The Africa Center Newsroom

Populations of some of the world's largest wild animals are dwindling, raising the threat of an "empty landscape", say scientists. About 60% of giant herbivores - plant-eaters - including rhinos, elephants and gorillas, are at risk of extinction, according to research. Analysis of 74 herbivore species, published in Science Advances, blamed poaching and habitat loss. A previous study of large carnivores showed similar declines. Prof William Ripple, of Oregon State University, led the research looking at herbivores weighing over 100 kg, from the reindeer up to the African elephant. "This is the first time anyone has analyzed all of these species as a whole," he said. "The process of declining animals is causing an empty landscape in the forest, savannah, grasslands and desert."

On the green banks of the Niger River in downtown Bamako alongside heavily guarded foreign hotels, a group of urban farmers busily weed and water vegetables on some of Mali's prime real-estate. The "guerrilla growers" do not own the land they're cultivating but property rules aren't stopping them from trying to feed themselves in one of the world's poorest countries. In North America and Europe "guerrilla gardening" usually means an act of political protest against industrialised food production or a lack of green space but in Bamako and across Africa the growing trend for urban gardens is about survival. 

In a significant effort to scale up Kenya's fight against wildlife crime, public- and private-sector partners have joined forces to address dangerously high levels of poaching and trafficking. In a two-day workshop, representatives of government, non-governmental organizations and the private sector identified targeted, practical interventions to fortify wildlife laws and policies and enhance a range of community and law-enforcement initiatives.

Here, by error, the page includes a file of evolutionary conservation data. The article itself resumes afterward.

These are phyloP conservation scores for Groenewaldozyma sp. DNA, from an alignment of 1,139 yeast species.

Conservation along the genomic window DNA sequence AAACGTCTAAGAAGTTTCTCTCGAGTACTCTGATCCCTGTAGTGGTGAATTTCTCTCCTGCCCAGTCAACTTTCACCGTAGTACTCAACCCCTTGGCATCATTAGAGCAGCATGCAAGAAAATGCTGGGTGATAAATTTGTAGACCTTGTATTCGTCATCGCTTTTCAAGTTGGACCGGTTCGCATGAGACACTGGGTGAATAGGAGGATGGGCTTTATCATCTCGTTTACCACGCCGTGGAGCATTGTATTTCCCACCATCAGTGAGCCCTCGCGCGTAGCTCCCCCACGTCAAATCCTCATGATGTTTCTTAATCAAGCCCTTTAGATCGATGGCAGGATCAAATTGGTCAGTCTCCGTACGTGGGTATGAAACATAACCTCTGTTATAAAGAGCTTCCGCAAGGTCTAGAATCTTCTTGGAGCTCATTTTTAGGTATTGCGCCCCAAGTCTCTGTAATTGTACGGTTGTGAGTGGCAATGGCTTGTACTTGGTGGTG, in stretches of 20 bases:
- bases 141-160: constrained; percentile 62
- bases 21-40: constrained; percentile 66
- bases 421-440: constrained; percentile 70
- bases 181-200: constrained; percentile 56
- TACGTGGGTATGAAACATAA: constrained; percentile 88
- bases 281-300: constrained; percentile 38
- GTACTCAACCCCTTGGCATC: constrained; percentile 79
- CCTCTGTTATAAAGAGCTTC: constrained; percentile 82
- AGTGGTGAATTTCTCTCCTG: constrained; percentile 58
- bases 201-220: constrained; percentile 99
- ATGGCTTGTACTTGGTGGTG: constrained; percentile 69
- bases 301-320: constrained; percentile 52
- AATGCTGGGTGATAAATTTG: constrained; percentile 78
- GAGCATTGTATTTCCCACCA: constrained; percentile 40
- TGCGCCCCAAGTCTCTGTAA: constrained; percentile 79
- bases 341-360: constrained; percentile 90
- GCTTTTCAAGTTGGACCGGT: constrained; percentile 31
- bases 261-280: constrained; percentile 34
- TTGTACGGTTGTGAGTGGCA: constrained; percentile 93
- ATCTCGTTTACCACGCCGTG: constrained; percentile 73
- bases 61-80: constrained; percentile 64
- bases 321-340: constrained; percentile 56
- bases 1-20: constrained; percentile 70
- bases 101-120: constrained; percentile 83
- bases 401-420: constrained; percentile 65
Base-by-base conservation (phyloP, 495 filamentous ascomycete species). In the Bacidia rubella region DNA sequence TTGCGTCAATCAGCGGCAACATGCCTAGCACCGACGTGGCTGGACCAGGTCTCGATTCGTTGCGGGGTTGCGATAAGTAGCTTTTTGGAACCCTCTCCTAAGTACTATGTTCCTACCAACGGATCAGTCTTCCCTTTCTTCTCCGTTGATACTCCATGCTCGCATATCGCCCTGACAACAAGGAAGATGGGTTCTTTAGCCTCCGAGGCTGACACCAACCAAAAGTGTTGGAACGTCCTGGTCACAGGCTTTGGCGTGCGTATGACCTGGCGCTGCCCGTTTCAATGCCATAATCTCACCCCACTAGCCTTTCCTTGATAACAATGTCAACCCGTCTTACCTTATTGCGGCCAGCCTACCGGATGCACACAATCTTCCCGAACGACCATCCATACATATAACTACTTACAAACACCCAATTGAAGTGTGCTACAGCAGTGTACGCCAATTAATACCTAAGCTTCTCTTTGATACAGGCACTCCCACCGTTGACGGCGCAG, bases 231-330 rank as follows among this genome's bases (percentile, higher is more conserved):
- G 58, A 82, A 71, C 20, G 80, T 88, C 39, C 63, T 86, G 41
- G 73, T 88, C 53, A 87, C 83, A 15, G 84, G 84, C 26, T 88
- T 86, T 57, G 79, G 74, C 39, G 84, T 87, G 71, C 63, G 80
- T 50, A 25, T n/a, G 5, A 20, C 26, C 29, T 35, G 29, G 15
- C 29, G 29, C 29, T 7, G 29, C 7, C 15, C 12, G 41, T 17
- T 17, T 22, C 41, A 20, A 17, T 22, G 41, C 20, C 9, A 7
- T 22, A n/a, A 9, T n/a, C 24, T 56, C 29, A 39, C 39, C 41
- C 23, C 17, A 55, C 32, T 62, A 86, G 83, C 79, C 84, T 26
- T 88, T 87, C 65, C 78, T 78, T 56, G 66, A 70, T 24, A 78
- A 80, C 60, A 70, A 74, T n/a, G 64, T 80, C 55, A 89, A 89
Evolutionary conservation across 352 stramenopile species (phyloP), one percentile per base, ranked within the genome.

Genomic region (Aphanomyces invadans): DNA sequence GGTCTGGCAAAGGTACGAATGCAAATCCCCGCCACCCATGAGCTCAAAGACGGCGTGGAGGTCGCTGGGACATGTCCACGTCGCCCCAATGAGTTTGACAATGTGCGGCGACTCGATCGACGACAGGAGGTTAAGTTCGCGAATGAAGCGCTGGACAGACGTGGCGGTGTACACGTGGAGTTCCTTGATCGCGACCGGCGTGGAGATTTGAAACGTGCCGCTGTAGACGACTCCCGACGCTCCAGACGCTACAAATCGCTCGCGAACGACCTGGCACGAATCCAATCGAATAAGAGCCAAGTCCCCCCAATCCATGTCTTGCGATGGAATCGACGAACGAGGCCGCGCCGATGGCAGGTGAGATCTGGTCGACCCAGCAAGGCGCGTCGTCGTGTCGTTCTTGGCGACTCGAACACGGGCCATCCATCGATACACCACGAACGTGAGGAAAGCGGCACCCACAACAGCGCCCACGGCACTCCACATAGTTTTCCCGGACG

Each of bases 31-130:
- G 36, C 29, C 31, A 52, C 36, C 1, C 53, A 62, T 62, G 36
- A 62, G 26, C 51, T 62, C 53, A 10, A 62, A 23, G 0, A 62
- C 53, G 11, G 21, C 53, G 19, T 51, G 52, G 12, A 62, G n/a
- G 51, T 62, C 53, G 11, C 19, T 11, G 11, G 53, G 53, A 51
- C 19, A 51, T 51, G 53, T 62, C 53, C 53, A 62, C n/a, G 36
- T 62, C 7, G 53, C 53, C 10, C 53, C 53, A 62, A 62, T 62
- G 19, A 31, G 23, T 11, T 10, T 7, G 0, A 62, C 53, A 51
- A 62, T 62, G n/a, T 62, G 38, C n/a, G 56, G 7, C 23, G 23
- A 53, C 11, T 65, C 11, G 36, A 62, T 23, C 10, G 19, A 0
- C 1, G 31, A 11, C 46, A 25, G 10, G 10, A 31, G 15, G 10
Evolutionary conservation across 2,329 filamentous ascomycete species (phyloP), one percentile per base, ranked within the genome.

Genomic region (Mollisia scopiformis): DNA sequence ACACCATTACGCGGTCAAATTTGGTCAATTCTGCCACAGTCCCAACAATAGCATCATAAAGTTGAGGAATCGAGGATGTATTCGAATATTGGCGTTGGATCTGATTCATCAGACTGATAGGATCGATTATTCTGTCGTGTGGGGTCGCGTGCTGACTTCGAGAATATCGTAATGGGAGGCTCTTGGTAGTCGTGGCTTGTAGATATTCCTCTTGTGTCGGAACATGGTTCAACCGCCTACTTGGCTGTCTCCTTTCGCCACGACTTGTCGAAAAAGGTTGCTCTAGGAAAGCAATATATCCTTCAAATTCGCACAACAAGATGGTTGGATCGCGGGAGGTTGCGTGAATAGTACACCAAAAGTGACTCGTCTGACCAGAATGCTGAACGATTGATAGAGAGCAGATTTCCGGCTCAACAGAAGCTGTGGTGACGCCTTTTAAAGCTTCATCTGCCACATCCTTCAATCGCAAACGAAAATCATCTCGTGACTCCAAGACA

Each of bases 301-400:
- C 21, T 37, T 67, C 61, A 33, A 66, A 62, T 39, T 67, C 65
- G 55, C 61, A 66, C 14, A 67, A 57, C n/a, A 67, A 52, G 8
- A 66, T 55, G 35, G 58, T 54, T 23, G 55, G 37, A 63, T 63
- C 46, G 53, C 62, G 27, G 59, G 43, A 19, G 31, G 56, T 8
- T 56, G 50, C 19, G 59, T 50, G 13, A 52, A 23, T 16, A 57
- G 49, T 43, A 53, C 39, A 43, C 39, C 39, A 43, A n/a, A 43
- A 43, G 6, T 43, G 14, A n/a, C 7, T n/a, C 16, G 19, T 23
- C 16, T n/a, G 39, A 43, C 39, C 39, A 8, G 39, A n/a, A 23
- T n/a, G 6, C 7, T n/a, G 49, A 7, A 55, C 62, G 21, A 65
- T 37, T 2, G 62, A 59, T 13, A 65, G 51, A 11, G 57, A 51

Climate change is one of the most relevant topics for analysis in the field of geopolitics today. In the second half of this century (between 2050 and 2070) the atmosphere's concentration of carbon dioxide from greenhouse gas emissions (560 parts per million) might be twice the level reached during the industrial revolution (280 parts per million).

The global warming from this concentration is a phenomenon that will affect all aspects of daily life, including institutional and political systems.

Millions of pastoralists - from the Bedouin of North Africa to the Sherpa in Nepal and Navajo in North America - will benefit from a new online knowledge hub launched today by the United Nations that will help them raise their voices in international policy debates and share valuable information to strengthen their agricultural livelihoods. 

A new partnership between INBAR, IFAD and the European Union shares experience between India, Ethiopia, Madagascar and Tanzania

The global financial crisis felled many nations and companies, leading to the collapse of banks and recessions in the biggest economies in the world. But most African countries passed through the storm without experiencing much of a blip.

Many factors deserve credit for Africa’s ability to steer through the credit crunch largely unhurt. One notable factor was the growing number of small businesses in all sectors of the economy across the continent – and more micro-finance institutions to serve them – that helped propel growth and avoid disaster when bigger companies lagged.

Call her the Erin Brockovich of east Africa. They haven’t made the movie yet, but Phyllis Omido has a heroic tale to tell of forcing the closure of a lead smelting plant that was poisoning the inhabitants of a Kenyan slum – including her own baby.

An SMS pops up on Joseph Mburu’s screen in a Nairobi call centre. “I have mulberry trees kwa shamba, my problem is moles. Wat can i do?” Mburu, an agriculture expert, texts back. He recommends the use of a trap or poison. If that doesn’t work, try burning dry cow dung in the mole hole or pouring in one-week old cow urine, he suggests.

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